Oregon Vortex

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This article is about the location in the U.S. state of Oregon. For the 1970 rock music festival, see Vortex I.
The Oregon Vortex
Entering the Oregon Vortex (6275492718).jpg
Nearest city Gold Hill, Oregon U.S.
Coordinates 42°29′35″N 123°05′06″W / 42.49313°N 123.085113°W / 42.49313; -123.085113

The Oregon Vortex is a roadside attraction located in Gold Hill, Oregon, in the United States. It consists of a number of interesting effects, which are gravity hill optical illusions, but which the attraction's proprietors propose are the result of paranormal properties of the area.[1] It is located at 42°29′35″N 123°05′06″W / 42.49313°N 123.085113°W / 42.49313; -123.085113Coordinates: 42°29′35″N 123°05′06″W / 42.49313°N 123.085113°W / 42.49313; -123.085113.

Background[edit]

Prior to any construction of the area, local legend had it that Native Americans in the area referred to the site as a "forbidden" land, and travelers passing through would often find their horses refusing to go through the area.[2]

A gold assay office was built in the area in 1904, which slid from its foundation in the early teens, coming to rest at an odd angle. Odd angles seem to create an illusion of objects seemingly rolling uphill. The same effect can be seen in The Montana Vortex and house of mystery, Pennsylvania's Laurel Caverns, and at Santa Cruz, California's Mystery Spot. Oregon Vortex is also famous for "height change" as the relative height of the two people changes varying on where they stand.[3] Most people believe this effect happens due to a distorted background which results in a forced perspective, as with an Ames room.[4] It also shares similar properties with the mystery spot located outside St.Ignace in the upper peninsula of Michigan.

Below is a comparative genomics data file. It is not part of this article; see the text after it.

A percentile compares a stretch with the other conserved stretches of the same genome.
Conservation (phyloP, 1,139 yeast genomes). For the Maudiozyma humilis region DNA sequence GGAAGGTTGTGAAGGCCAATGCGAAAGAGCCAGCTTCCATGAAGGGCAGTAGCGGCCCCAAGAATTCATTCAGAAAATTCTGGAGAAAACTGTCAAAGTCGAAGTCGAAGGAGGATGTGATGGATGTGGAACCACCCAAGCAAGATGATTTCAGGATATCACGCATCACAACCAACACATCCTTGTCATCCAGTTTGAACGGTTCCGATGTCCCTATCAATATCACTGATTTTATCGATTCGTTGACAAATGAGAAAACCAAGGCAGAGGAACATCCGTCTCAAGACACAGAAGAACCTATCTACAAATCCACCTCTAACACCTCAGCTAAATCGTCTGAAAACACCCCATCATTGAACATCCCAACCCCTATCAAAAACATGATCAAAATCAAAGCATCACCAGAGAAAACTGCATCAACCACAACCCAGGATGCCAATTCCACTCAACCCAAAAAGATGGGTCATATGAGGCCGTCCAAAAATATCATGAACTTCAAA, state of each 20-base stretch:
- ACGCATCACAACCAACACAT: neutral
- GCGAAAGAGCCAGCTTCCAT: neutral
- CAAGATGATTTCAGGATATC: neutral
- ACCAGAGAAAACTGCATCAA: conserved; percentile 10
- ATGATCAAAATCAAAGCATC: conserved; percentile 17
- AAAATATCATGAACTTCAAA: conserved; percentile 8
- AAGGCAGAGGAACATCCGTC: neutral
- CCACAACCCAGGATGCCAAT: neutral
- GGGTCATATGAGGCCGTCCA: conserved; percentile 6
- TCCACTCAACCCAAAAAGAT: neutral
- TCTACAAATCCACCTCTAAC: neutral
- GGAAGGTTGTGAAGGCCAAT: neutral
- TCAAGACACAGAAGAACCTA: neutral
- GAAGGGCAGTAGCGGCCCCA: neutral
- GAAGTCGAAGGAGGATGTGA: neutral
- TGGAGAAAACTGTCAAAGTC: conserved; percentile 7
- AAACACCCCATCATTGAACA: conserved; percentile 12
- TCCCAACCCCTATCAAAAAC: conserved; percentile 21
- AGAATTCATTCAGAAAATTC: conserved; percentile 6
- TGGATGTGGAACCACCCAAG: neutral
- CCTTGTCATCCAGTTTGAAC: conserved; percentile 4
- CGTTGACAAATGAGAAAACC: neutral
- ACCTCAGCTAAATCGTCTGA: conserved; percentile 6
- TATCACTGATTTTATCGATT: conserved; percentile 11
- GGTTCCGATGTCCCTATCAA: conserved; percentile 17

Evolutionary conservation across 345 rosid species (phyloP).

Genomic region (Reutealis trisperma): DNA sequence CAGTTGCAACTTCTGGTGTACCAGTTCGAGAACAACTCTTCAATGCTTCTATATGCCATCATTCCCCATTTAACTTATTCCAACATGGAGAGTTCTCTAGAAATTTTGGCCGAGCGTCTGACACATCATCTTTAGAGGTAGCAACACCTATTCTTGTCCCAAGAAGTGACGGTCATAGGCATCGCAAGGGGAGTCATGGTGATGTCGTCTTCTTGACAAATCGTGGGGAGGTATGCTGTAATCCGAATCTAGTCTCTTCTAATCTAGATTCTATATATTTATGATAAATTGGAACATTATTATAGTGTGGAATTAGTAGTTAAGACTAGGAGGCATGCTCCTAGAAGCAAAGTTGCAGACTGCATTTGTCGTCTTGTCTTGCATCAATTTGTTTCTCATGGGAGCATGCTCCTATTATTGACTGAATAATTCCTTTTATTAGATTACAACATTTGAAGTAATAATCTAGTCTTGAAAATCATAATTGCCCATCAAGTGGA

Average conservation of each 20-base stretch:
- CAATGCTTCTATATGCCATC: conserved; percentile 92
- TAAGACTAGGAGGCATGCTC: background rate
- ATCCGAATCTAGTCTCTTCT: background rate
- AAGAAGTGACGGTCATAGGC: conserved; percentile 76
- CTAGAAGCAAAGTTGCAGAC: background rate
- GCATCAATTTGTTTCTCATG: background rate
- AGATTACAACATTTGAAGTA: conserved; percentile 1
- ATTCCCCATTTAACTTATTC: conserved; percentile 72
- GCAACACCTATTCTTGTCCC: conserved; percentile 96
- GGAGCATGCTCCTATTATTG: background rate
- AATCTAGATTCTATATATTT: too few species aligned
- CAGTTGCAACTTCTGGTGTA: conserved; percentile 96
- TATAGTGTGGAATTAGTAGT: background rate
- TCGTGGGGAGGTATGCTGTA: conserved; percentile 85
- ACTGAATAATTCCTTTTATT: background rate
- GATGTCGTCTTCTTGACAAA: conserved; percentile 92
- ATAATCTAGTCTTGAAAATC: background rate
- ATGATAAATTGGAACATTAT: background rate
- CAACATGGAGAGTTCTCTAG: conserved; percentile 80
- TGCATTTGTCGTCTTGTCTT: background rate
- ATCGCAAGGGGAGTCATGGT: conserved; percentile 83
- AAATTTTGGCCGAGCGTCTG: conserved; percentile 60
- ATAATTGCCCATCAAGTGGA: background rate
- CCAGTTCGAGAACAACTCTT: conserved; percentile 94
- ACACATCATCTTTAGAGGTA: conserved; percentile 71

In popular culture[edit]

  • The site was investigated on a second season episode of the SyFy reality show Fact or Faked: Paranormal Files, and although there seemed to be a small debate between the show's investigators over the "height change" phenomenon, they ultimately concluded that overall, all of the effects demonstrated were optical illusions.[5]
  • Moreover, it is alluded to by one of the places that can be visited in the game Sam & Max Hit the Road. One of the locations that can be visited in the game is called Mystery Vortex and is located roughly at the position of the Oregon Vortex on the in-game map of the United States.
  • In The X-Files an "Oregon Vortex" is mentioned during the season seven episode number five "Rush".
  • The Mystery Shack in the TV show "Gravity Falls" was modeled after the Oregon Vortex.

References[edit]

  1. ^ Hauck, Dennis (1996). Haunted Places: The National Directory : A Guidebook to Ghostly Abodes, Sacred Sites, UFO Landings, and Other Supernatural Locations. Penguin. p. 344. ISBN 978-0-14200-234-6. 
  2. ^ Weeks, Andy. Haunted Oregon: Ghosts and Strange Phenomena of the Beaver State. Stackpole Books. pp. 59–61. 
  3. ^ Oregon Vortex official website. Retrieved December 2008.
  4. ^ Oregon No-Vortex But they rule out background with angle changes using a stick. Retrieved December 2008.
  5. ^ Butler, Grant (June 20, 2012). "'Fact or Faked: Paranormal Files' investigates Oregon Vortex: Optical illusions or unexplained mysteries?". Oregon Live. Retrieved January 22, 2016. 
  6. ^ Supernatural. Season 3. The CW. 

External links[edit]